Maunakea
The weekend's weather events are producing rainfall totals and river peak values not experienced on the Big Island since Hurricane Lane stormed through in August 2018.

Tom Birchard, forecaster with the National Weather Service in Honolulu, said the 24-hour rainfall total at the Hakalau gauge on the Hāmākua Coast measured just shy of 21 inches as of 7 a.m. Sunday. The Saddle Quarry gauge, upslope of Hilo Bay, registered roughly 22 inches during the same period.

And rain has continued to fall steadily in those areas into the afternoon.

"I've heard several people comparing impacts to what they've seen from Hurricane Lane, even some folks from Civil Defense," Birchard said.


At its highest point on Saturday evening/Sunday morning, the Wailuku River's peak values topped out at just below 22 feet, Birchard continued. During Hurricane Lane, the same levels peaked around 24 feet.

To put that in perspective, typical water values in the Wailuku range between two and three feet. A flood event occurred across windward Big Island on Dec. 22, 2019, and the peak jumped to around 10 feet.

flood
Honoli'i Stream also came close to reaching Hurricane Lane peak levels overnight, rising to 17 feet — one foot lower than the highs of 2018.

The major difference between precipitation during Lane as compared to this weekend is the rate of precipitation fall. During the hurricane, rain poured over a period of several days. Presently, it has occurred more acutely.

Rainfall trended down for most of the daylight hours Sunday, but a little after noon another batch of heavy showers stretched across windward shores from Puna to Hāmākua. As such, several roads remain closed and a flood advisory will stay in effect until at least Monday afternoon.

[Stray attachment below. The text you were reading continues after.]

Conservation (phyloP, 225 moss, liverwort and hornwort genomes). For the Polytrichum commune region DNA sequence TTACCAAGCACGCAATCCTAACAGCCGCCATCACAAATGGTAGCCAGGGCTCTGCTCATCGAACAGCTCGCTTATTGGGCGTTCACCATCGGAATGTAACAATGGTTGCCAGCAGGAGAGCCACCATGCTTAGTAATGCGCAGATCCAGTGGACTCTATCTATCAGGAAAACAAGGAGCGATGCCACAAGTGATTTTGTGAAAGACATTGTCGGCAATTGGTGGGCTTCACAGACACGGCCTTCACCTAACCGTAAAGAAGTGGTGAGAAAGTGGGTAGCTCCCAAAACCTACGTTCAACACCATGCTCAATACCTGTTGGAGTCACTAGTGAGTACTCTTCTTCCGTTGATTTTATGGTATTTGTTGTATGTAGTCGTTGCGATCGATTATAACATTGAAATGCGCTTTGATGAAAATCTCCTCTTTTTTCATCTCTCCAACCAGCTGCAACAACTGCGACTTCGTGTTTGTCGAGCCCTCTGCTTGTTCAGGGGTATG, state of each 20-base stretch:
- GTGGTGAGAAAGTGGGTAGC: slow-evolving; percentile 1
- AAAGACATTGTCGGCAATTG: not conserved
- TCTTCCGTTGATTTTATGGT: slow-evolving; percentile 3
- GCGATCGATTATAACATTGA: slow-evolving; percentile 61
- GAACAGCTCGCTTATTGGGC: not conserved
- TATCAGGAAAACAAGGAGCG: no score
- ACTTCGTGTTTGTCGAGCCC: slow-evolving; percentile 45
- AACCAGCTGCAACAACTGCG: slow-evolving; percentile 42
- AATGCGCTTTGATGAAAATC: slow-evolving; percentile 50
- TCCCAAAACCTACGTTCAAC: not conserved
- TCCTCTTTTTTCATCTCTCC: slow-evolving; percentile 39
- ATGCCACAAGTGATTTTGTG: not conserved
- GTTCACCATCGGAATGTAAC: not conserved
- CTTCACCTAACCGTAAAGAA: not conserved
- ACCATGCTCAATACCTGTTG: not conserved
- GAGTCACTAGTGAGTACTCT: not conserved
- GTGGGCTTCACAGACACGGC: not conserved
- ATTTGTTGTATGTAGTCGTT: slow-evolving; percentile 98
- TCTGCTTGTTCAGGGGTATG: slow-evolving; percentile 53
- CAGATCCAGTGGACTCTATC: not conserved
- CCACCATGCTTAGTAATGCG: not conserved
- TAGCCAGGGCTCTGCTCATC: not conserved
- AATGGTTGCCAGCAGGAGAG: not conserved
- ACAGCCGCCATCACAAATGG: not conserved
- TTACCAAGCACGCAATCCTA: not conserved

However, the characteristics of the showers pummeling East Hawai'i Sunday afternoon are a bit different than those that came just a day before.

"Unlike Saturday, these heavy showers are moving along," Birchard said. "Yesterday, they were anchored there over the mountains. They were forming directly as a result of the mountain being there."

West Hawai'i saw some rainfall over the weekend, particularly at higher elevations, but Birchard said conditions were likely to remain comparatively tepid along the leeward side of the Big Island for the duration of the weather event.

At higher elevations, summits were pelted with snow that hampered access. NWS could provide no official snowfall data, but the service does receive road condition updates.

As of 7 a.m. Sunday, all observatories were inaccessible and astronomers were unable to traverse the path beyond Park Two, which was blocked by what appeared to be at least six inches of new snow, Birchard said.

By the afternoon, snowdrifts four feet deep were found between Park Two and the summit. Drifts were much deeper farther up.


View looking south sky to Mauna Loa, also capped with snow. Camera is located in the Smithsonian Astrophysical Observatory's Submillimeter Array on Mauna Kea.
© NOAA
View looking south sky to Mauna Loa, also capped with snow. Camera is located in the Smithsonian Astrophysical Observatory's Submillimeter Array on Mauna Kea.
USGS Hawaiian Volcano Observatory webcam showing Mokuʻāweoweo Caldera at the summit of Mauna Loa

USGS Hawaiian Volcano Observatory webcam showing Mokuʻāweoweo Caldera at the summit of Mauna Loa
Stay tuned to BigIslandNow.com for weather and road closure updates throughout the day.